'Wire' Creator Simon Returns To Baltimore's Mean Streets

TV’s hard-boiled Bard of Baltimore, David Simon, returns to the city of “The Wire” and “The Corner” for another TV take on the crime-and-police woes of that beleaguered city.

I’m calling it beleaguered because just about all I know about Baltimore is what I have absorbed from David Simon’s TV shows over the years, and in all of them, this city is beleaguered indeed.

What little I know of Baltimore outside of Simon’s depiction of it seems to confirm the underlying thesis of his TV shows -- that Baltimore’s problems of violent crime, policing and community relations are deeply ingrained and by the looks of them, probably unsolvable.

Because of the seeming intractability of these problems and issues, Simon is back at it again with “We Own This City,” premiering Monday on HBO where “The Corner” and “The Wire” also aired.

The first episode of “We Own This City” that the TV Blog previewed last week does not exactly specify who in the show’s title “owns” the city. Perhaps it refers to all of the warring factions in the show, each of which might feel as if Baltimore is theirs.

A basic difference between “We Own This City” and Simon’s previous Baltimore cop shows is that the new one breaks out of the Baltimore city limits to encompass police and sheriff’s departments in the adjacent counties.

This is meant to illustrate how the crime problems in Baltimore have spilled over into the city’s neighboring communities.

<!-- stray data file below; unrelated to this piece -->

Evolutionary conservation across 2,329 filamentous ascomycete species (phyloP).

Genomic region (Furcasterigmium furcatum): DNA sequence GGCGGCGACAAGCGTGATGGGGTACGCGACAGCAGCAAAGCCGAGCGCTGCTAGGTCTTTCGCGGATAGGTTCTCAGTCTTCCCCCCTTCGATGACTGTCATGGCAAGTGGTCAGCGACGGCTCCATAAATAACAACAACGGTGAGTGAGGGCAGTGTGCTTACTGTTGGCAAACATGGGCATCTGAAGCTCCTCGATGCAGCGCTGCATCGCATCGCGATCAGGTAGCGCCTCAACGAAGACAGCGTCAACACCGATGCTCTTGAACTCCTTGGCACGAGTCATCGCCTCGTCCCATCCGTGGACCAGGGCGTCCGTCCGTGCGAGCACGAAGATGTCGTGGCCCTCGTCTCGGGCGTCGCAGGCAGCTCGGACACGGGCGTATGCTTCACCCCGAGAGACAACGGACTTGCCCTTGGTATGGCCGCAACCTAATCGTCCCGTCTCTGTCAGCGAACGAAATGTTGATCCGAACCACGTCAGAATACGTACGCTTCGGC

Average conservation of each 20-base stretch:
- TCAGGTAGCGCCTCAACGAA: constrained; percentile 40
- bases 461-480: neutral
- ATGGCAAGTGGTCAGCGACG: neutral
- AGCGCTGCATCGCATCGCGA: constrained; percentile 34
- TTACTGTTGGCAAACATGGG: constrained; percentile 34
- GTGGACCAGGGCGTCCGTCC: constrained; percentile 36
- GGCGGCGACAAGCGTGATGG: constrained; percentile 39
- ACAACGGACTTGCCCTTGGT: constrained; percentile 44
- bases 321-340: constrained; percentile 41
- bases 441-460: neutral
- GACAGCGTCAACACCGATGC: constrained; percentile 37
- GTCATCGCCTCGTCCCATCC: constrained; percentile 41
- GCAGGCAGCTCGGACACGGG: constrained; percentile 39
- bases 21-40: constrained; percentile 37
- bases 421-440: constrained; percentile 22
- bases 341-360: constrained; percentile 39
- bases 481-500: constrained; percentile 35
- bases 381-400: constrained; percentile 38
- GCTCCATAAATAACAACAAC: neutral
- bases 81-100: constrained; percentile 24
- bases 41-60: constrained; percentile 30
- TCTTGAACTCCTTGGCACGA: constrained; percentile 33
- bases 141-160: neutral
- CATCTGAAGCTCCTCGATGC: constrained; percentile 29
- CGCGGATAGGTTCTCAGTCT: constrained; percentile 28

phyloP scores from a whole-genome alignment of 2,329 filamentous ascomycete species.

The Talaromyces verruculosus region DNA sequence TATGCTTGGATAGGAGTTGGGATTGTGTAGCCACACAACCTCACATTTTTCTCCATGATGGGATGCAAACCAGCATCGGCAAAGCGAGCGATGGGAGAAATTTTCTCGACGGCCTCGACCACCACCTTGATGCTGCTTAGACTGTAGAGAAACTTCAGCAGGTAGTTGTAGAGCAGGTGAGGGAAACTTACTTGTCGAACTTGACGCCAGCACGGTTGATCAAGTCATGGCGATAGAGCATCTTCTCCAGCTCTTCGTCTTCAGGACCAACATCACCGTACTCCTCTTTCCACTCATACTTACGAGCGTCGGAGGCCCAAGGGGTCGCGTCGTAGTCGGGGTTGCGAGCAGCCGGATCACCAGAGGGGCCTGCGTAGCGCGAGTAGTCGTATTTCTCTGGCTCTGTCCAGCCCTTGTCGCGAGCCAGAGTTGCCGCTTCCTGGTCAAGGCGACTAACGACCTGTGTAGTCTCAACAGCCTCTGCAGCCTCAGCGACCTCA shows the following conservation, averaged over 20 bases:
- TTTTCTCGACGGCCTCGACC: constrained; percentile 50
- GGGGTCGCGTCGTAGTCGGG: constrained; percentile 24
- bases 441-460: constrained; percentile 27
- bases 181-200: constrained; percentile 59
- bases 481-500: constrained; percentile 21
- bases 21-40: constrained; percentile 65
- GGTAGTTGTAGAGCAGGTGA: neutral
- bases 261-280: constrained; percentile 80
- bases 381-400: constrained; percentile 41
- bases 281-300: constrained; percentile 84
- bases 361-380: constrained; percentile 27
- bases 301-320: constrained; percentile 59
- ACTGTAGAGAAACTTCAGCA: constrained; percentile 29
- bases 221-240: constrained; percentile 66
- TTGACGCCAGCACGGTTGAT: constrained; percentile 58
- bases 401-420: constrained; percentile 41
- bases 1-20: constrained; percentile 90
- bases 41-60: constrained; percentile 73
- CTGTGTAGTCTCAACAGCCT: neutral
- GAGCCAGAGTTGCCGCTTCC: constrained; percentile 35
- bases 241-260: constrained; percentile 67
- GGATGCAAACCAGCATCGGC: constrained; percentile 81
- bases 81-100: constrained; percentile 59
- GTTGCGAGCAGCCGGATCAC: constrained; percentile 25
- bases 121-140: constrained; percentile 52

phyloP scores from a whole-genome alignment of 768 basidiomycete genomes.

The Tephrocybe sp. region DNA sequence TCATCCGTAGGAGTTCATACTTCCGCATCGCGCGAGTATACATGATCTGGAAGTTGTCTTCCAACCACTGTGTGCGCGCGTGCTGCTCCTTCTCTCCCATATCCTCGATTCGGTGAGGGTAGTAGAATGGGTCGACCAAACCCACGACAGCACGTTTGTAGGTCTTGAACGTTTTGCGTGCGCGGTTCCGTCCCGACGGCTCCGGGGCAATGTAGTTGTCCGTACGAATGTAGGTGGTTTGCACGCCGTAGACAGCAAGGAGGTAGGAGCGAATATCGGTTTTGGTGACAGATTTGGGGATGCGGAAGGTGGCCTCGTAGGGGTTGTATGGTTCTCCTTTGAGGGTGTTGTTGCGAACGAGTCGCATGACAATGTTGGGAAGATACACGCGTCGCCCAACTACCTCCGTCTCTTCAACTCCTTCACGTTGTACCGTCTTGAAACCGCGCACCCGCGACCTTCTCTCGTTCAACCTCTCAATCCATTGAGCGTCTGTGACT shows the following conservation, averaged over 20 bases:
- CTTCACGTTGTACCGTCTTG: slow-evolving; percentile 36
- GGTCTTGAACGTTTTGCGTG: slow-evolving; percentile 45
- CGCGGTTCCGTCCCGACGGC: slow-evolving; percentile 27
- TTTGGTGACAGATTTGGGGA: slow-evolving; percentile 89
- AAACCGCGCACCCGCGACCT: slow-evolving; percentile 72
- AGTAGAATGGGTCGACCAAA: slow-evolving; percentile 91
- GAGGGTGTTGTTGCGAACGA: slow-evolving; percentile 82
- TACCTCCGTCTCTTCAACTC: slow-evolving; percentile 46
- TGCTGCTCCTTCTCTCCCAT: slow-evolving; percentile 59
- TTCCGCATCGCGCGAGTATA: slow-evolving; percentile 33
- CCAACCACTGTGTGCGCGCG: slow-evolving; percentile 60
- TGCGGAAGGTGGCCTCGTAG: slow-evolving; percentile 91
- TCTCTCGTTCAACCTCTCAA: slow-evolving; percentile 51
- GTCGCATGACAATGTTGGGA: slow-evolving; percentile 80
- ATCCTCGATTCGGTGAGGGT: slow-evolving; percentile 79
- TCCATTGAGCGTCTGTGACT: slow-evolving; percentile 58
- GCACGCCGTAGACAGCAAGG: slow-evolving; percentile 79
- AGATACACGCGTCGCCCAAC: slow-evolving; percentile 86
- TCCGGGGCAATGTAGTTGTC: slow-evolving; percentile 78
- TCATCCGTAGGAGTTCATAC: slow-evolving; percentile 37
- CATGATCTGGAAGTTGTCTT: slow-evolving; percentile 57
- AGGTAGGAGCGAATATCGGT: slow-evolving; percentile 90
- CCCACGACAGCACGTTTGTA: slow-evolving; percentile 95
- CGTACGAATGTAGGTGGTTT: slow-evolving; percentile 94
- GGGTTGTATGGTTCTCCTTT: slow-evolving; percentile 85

In this telling, a big part of the problem is the corruption of the Baltimore police from which the city’s crime problems expand and grow. By contrast, the county police are still seen as fighting the good fight.

“We Own This City” was developed by Simon and George Pelecanos, both of whom are executive producers.

If there is a standout star in the show’s sprawling cast then it is Jon Bernthal (pictured above), who plays a veteran Baltimore cop named Wayne Jenkins who heads a rough-and-ready gun-tracing task force.

The show tells its story in parallel to the story of Jenkins’ rise through the ranks of the BPD. The storytelling starts in the present day, in which Baltimore’s uniformed cops are avoiding confrontations and arrests because they fear being accused of undue brutality, especially since their arrests are now being filmed by crowds of passersby wielding cellphones.

The story then goes steadily backwards. In the second episode, it reaches as far back as 2003, which places it, at least for these portions, within the time frame covered in “The Wire,” which aired from 2002 to 2008.

Pointing out that “We Own This City” covers the same subjects as its two Simon predecessors is by no means meant to condemn the show as old-hat or redundant.

On the contrary, this show stands right alongside both of them, and has every chance of being as well-remembered as them too. 

“We Own This City” premieres Monday (April 25) at 9 p.m. Eastern on HBO.  

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